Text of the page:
A viral video has revealed a clash between students and school officials in Idaho. Over whether the term “brown pride” is a symbol of cultural pride or a sign of gang affiliation.
A video seen by more than 1.6 million people on TikTok and later shared. On other platforms shows students at Caldwell High School. In Idaho protesting for the right to wear culturally significant. Clothing items with features such as the words “brown pride”.
In the video, Latina high school student. Brenda Hernandez says school officials asked her to remove her “brown pride” hoodie. Because it could be considered racist and like wearing a “white pride” shirt.
Hernandez, a senior, said in a phone interview that the Jan. 17. Protest followed an incident in early December. He was sitting in his fifth-period economics class. When he was called to the principal’s office and escorted by a school staff member.
Hernandez said there was no reason to suspect he would be in trouble. He said the staff member informed him that the visit was due to his hoodie.
“He was telling me: ‘You can’t wear it, because it has ‘brown pride’. It’s like wearing a white pride shirt. People might find it racist,” he said.
Hernandez said the principal described the item of clothing. As gang-related and that he received a dress code violation.
Caldwell High School’s dress code policy prohibits the “wearing, wearing. Associating with any gang is prohibited at any time on any school premises. Or at any school-sponsored activity.”
TTN News contacted Caldwell High School officials. And was directed to the Caldwell School District’s communications director. Jessica Watts, who responded in an emailed statement. “Our research at the time of making this decision shows that the term ‘Brown Pride.’ Is associated with street gangs that currently operate. . In the north-west. Thus, district policy does not allow students to wear gang-related clothing. We understand that some students may be concerned with this policy.
Char Jackson, public information officer for the city of Caldwell, Caldwell Police Department. And Caldwell Fire Department said there are two primary gangs in the area. They are working with – Norteos and Surenos.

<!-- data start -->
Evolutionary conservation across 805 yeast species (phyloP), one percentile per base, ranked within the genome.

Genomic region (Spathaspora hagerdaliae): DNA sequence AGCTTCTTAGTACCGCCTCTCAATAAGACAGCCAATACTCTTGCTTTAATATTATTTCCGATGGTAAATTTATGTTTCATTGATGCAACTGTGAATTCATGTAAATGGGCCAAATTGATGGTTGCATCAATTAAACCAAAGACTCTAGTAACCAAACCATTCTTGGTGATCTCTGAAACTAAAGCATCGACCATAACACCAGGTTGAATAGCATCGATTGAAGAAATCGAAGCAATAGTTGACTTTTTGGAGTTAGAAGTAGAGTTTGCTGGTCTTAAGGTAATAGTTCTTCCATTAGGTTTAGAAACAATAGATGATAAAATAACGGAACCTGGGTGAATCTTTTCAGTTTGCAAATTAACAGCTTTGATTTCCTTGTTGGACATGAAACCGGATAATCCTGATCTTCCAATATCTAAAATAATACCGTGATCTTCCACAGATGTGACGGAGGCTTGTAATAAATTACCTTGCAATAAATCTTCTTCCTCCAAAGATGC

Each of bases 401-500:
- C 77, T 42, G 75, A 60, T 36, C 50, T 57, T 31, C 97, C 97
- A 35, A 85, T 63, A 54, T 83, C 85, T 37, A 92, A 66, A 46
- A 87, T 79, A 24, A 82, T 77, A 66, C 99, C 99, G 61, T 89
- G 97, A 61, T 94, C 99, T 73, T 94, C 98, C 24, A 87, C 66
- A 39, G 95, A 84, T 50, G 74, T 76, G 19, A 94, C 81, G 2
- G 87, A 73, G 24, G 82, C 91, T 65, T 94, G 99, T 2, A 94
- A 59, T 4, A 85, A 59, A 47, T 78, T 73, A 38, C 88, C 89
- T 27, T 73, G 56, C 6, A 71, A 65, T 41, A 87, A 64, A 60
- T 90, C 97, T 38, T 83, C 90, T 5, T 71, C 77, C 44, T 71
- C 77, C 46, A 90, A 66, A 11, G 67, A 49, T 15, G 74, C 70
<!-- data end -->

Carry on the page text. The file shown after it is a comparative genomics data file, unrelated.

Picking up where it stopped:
Caldwell police found that the Brown Pride Surios were a subset of the Surios. And had become active in the past two years, Jackson said.
A clothing brand is a victim of ‘stereotype’
Sonny Ligas, director of the Idaho chapter. Of the League of United Latin American Citizens, or LULAC. Also owns Jefito Hats, a local community brand that created the. “Brown Pride” hoodie and first opened its doors in 1997.
The shop sells Chicano-style hats, clothing and accessories. The merchandise has become popular with young people.
“It really bothers me where they can stereotype, you know, that it’s gang-related,” Ligas said. “I’m not gang-affiliated – how can we allow these people to munk [stain] a culture with. Their palabras [words] that they know nothing about?”
Hernandez, who models for Zefito Hats, said she before wore the same hoodie to school. And had never received a dress code violation until last month. Hernandez said she believes wearing culturally significant. Clothing comes from a place of comfort. A way to show her pride. . He said he organized a peaceful protest by talking to the principal of his school.
He estimated a turnout of 100 students in the morning before classes began. They wore beads, bandanas and clothing inspired by Latino heritage. And brown pride, and some students brought Mexican flags, she said. Leagues also take part in solidarity.
To walk inside the building to protest. Something she and the principal had before agreed to, she said. Because they could disturb other classrooms. Their brown Pride-related clothing. Ligas and several students said they saw the school policy. As a form of censorship and discrimination.
“Brown Pride” is not about racism; “It’s completely different,” Ligas said. And Mexican American cultural and civil rights movement.
According to the Caldwell School District’s spring 2022. Enrollment statistics, 62.5% of K-12 students are Latino. More than 99% of all enrolled students come from low–income families.